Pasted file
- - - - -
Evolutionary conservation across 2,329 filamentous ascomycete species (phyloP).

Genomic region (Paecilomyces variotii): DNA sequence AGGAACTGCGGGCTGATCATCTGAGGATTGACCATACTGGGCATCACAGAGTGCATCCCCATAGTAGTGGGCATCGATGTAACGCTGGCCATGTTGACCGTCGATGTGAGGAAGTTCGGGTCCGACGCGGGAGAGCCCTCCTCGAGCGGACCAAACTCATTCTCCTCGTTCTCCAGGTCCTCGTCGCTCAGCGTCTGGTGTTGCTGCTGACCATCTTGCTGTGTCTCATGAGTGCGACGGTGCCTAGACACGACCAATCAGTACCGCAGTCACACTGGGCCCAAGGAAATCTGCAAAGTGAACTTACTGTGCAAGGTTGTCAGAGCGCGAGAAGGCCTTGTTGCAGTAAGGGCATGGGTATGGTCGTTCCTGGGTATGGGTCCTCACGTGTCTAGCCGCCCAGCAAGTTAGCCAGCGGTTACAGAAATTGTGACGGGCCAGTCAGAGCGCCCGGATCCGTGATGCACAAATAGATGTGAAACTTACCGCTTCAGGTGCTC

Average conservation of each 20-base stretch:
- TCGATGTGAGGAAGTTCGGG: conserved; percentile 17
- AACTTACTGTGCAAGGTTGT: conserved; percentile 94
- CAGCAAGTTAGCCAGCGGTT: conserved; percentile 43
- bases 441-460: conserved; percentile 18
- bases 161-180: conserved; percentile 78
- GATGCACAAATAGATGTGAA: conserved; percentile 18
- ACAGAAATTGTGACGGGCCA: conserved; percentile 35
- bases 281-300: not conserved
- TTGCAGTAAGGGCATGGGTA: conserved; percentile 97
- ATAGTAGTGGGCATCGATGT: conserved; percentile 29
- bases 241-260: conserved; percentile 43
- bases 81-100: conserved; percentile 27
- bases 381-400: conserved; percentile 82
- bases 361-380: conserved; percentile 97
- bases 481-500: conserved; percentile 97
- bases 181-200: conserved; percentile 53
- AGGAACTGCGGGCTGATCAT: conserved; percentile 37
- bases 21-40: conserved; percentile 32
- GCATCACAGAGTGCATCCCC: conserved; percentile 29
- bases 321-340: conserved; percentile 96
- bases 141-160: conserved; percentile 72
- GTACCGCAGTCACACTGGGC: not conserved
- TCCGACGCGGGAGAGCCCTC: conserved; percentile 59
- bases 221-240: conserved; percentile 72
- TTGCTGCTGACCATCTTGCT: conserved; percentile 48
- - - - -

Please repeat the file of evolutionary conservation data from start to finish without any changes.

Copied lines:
Evolutionary conservation across 2,329 filamentous ascomycete species (phyloP).

Genomic region (Paecilomyces variotii): DNA sequence AGGAACTGCGGGCTGATCATCTGAGGATTGACCATACTGGGCATCACAGAGTGCATCCCCATAGTAGTGGGCATCGATGTAACGCTGGCCATGTTGACCGTCGATGTGAGGAAGTTCGGGTCCGACGCGGGAGAGCCCTCCTCGAGCGGACCAAACTCATTCTCCTCGTTCTCCAGGTCCTCGTCGCTCAGCGTCTGGTGTTGCTGCTGACCATCTTGCTGTGTCTCATGAGTGCGACGGTGCCTAGACACGACCAATCAGTACCGCAGTCACACTGGGCCCAAGGAAATCTGCAAAGTGAACTTACTGTGCAAGGTTGTCAGAGCGCGAGAAGGCCTTGTTGCAGTAAGGGCATGGGTATGGTCGTTCCTGGGTATGGGTCCTCACGTGTCTAGCCGCCCAGCAAGTTAGCCAGCGGTTACAGAAATTGTGACGGGCCAGTCAGAGCGCCCGGATCCGTGATGCACAAATAGATGTGAAACTTACCGCTTCAGGTGCTC

Average conservation of each 20-base stretch:
- TCGATGTGAGGAAGTTCGGG: conserved; percentile 17
- AACTTACTGTGCAAGGTTGT: conserved; percentile 94
- CAGCAAGTTAGCCAGCGGTT: conserved; percentile 43
- bases 441-460: conserved; percentile 18
- bases 161-180: conserved; percentile 78
- GATGCACAAATAGATGTGAA: conserved; percentile 18
- ACAGAAATTGTGACGGGCCA: conserved; percentile 35
- bases 281-300: not conserved
- TTGCAGTAAGGGCATGGGTA: conserved; percentile 97
- ATAGTAGTGGGCATCGATGT: conserved; percentile 29
- bases 241-260: conserved; percentile 43
- bases 81-100: conserved; percentile 27
- bases 381-400: conserved; percentile 82
- bases 361-380: conserved; percentile 97
- bases 481-500: conserved; percentile 97
- bases 181-200: conserved; percentile 53
- AGGAACTGCGGGCTGATCAT: conserved; percentile 37
- bases 21-40: conserved; percentile 32
- GCATCACAGAGTGCATCCCC: conserved; percentile 29
- bases 321-340: conserved; percentile 96
- bases 141-160: conserved; percentile 72
- GTACCGCAGTCACACTGGGC: not conserved
- TCCGACGCGGGAGAGCCCTC: conserved; percentile 59
- bases 221-240: conserved; percentile 72
- TTGCTGCTGACCATCTTGCT: conserved; percentile 48